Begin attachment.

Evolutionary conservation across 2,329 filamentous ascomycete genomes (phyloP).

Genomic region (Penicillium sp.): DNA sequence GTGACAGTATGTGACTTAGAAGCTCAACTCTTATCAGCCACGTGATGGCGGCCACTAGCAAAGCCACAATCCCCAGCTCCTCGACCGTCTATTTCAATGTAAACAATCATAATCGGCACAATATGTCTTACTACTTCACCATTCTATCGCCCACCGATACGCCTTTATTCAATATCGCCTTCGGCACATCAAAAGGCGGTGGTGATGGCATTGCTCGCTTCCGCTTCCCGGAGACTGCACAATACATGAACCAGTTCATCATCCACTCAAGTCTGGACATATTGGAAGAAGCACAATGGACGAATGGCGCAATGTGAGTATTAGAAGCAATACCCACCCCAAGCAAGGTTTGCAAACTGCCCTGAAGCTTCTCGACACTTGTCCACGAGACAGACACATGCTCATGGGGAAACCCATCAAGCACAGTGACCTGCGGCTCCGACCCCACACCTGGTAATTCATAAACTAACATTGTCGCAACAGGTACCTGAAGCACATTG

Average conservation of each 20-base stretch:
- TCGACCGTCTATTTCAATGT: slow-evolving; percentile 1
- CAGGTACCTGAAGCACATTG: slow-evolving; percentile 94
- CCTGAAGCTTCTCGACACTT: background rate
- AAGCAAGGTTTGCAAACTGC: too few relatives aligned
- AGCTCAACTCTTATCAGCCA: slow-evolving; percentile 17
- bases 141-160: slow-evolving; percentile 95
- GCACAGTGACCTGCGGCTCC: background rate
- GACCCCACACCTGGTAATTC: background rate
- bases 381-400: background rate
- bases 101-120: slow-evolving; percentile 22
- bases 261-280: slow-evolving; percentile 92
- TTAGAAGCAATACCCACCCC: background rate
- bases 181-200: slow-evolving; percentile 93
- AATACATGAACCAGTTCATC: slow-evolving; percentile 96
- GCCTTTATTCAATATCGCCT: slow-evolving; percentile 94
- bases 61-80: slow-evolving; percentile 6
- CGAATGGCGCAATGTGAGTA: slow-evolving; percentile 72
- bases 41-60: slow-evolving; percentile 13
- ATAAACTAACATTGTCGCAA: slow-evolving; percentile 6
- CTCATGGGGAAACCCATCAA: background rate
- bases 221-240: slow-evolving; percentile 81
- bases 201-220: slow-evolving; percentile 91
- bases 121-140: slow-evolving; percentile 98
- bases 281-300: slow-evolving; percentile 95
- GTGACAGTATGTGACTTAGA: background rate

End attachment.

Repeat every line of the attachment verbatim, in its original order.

Evolutionary conservation across 2,329 filamentous ascomycete genomes (phyloP).

Genomic region (Penicillium sp.): DNA sequence GTGACAGTATGTGACTTAGAAGCTCAACTCTTATCAGCCACGTGATGGCGGCCACTAGCAAAGCCACAATCCCCAGCTCCTCGACCGTCTATTTCAATGTAAACAATCATAATCGGCACAATATGTCTTACTACTTCACCATTCTATCGCCCACCGATACGCCTTTATTCAATATCGCCTTCGGCACATCAAAAGGCGGTGGTGATGGCATTGCTCGCTTCCGCTTCCCGGAGACTGCACAATACATGAACCAGTTCATCATCCACTCAAGTCTGGACATATTGGAAGAAGCACAATGGACGAATGGCGCAATGTGAGTATTAGAAGCAATACCCACCCCAAGCAAGGTTTGCAAACTGCCCTGAAGCTTCTCGACACTTGTCCACGAGACAGACACATGCTCATGGGGAAACCCATCAAGCACAGTGACCTGCGGCTCCGACCCCACACCTGGTAATTCATAAACTAACATTGTCGCAACAGGTACCTGAAGCACATTG

Average conservation of each 20-base stretch:
- TCGACCGTCTATTTCAATGT: slow-evolving; percentile 1
- CAGGTACCTGAAGCACATTG: slow-evolving; percentile 94
- CCTGAAGCTTCTCGACACTT: background rate
- AAGCAAGGTTTGCAAACTGC: too few relatives aligned
- AGCTCAACTCTTATCAGCCA: slow-evolving; percentile 17
- bases 141-160: slow-evolving; percentile 95
- GCACAGTGACCTGCGGCTCC: background rate
- GACCCCACACCTGGTAATTC: background rate
- bases 381-400: background rate
- bases 101-120: slow-evolving; percentile 22
- bases 261-280: slow-evolving; percentile 92
- TTAGAAGCAATACCCACCCC: background rate
- bases 181-200: slow-evolving; percentile 93
- AATACATGAACCAGTTCATC: slow-evolving; percentile 96
- GCCTTTATTCAATATCGCCT: slow-evolving; percentile 94
- bases 61-80: slow-evolving; percentile 6
- CGAATGGCGCAATGTGAGTA: slow-evolving; percentile 72
- bases 41-60: slow-evolving; percentile 13
- ATAAACTAACATTGTCGCAA: slow-evolving; percentile 6
- CTCATGGGGAAACCCATCAA: background rate
- bases 221-240: slow-evolving; percentile 81
- bases 201-220: slow-evolving; percentile 91
- bases 121-140: slow-evolving; percentile 98
- bases 281-300: slow-evolving; percentile 95
- GTGACAGTATGTGACTTAGA: background rate